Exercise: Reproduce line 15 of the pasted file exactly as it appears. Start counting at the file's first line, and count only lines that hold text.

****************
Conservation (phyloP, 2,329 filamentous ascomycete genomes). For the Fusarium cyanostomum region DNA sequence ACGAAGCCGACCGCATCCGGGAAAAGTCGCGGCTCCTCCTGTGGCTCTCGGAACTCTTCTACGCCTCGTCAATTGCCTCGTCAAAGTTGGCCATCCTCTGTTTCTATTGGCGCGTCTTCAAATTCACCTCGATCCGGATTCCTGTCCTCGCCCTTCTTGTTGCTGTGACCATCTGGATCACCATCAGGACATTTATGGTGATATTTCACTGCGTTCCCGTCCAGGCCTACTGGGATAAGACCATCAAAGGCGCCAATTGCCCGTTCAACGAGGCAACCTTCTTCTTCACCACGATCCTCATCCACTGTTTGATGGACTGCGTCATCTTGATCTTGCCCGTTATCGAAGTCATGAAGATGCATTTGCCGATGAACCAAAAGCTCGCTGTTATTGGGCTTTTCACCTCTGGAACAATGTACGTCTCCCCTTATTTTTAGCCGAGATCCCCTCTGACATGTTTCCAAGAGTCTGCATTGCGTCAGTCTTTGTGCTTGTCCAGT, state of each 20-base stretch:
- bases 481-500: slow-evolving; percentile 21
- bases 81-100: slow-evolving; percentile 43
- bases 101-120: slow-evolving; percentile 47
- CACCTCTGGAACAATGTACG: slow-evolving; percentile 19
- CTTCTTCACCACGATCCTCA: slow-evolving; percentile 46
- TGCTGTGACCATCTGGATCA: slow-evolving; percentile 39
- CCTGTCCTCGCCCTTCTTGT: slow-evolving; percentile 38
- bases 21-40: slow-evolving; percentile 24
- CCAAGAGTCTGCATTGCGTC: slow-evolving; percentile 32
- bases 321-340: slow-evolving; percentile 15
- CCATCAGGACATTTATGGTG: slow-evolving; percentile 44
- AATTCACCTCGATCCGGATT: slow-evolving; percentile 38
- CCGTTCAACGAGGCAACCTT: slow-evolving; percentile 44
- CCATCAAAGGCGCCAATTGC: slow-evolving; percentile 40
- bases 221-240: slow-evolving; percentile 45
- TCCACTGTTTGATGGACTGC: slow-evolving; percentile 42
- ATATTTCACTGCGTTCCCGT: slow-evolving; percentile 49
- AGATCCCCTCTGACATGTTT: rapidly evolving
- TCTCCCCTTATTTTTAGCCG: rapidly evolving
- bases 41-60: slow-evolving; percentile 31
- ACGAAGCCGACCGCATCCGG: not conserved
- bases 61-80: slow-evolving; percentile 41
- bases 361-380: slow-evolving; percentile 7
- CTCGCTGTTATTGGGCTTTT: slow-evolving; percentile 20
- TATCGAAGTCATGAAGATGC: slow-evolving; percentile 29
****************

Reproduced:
- CCATCAAAGGCGCCAATTGC: slow-evolving; percentile 40